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Our ability to recognize the emotional states of others, particularly non-verbally, is essential for meaningful social interactions and interpersonal relationships. Some people are more attuned and sensitive to nonverbal displays of emotions than others and this difference appears to have an impact on our response to and wellbeing during the COVID-19 pandemic.
A recent study published in the journal Social Psychology and Personality Science surveyed people from Germany, Switzerland, and Australia (N = 469) within the first two weeks of lockdown. Participants completed an emotion recognition task and were asked about their current emotional wellbeing and responses to COVID-19 related media coverage. They found that an ability to correctly recognize the emotions of others through facial expressions and sounds was associated with fewer negative emotions and less emotional burden during the shutdown. Greater emotion recognition did not predict more positive feels, simply less negative feelings. Furthermore, the relationship was mediated by the amount of COVID-19 related media a person consumed; that is, people with higher emotional recognition abilities consumed less COVID news, which led them to feel less negative. Those who weren’t as good at recognizing nonverbal emotions in others still felt less negatively if they adapted certain emotion regulation strategies, like reappraising their situation.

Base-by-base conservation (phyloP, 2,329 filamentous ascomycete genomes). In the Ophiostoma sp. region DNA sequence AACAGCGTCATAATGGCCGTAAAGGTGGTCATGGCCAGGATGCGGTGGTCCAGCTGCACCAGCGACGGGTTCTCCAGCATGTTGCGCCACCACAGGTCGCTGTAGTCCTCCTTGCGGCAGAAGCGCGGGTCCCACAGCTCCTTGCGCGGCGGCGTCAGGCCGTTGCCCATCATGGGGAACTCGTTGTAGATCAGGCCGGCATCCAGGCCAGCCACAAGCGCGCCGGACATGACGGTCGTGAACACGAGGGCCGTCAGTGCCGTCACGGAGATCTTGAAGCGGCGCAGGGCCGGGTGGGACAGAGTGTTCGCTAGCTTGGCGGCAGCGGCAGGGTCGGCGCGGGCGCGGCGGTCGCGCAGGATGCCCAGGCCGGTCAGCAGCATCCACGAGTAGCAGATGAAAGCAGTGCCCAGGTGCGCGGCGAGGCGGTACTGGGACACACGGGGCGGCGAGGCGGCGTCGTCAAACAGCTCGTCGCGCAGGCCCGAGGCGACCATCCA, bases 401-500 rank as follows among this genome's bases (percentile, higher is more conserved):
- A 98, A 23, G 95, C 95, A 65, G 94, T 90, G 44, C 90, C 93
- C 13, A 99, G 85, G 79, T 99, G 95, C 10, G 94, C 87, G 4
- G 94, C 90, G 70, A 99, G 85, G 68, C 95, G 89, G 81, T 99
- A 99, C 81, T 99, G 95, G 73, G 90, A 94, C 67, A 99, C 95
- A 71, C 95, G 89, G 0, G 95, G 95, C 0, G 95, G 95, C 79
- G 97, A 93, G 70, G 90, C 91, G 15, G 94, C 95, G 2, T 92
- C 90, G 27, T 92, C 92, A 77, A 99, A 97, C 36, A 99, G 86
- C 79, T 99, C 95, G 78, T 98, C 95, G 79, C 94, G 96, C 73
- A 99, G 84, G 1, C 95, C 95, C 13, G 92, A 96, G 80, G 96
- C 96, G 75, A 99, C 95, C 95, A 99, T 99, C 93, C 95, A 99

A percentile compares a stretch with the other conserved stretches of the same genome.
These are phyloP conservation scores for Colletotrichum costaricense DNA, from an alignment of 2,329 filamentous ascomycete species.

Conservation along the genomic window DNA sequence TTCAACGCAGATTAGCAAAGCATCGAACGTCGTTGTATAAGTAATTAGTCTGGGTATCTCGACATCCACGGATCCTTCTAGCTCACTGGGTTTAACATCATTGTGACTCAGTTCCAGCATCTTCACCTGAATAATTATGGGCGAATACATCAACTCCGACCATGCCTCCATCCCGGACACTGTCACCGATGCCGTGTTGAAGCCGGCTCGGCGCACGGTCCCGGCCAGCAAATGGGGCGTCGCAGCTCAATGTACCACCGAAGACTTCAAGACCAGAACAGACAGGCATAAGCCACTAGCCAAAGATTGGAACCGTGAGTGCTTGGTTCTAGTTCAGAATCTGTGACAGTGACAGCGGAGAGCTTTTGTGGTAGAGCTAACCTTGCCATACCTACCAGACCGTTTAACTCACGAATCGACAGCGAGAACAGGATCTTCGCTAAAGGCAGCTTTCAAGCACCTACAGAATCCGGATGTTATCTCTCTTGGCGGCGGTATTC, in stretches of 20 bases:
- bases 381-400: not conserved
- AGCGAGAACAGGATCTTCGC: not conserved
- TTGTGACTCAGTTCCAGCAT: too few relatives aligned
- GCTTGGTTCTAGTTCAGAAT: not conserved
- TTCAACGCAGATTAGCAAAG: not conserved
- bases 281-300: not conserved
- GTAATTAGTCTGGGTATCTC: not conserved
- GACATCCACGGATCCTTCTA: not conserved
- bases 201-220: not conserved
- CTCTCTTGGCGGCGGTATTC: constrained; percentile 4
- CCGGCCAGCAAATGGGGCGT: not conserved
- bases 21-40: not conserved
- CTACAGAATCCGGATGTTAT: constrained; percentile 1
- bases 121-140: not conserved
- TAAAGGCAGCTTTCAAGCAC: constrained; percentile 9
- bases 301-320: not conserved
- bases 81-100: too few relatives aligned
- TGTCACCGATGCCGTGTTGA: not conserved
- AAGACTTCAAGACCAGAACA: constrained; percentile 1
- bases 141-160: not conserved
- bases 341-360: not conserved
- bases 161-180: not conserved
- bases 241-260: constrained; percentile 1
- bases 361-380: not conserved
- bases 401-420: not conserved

The takeaway: Knowing how you respond to others might help you figure out the right coping strategies for you during this period of social isolation.
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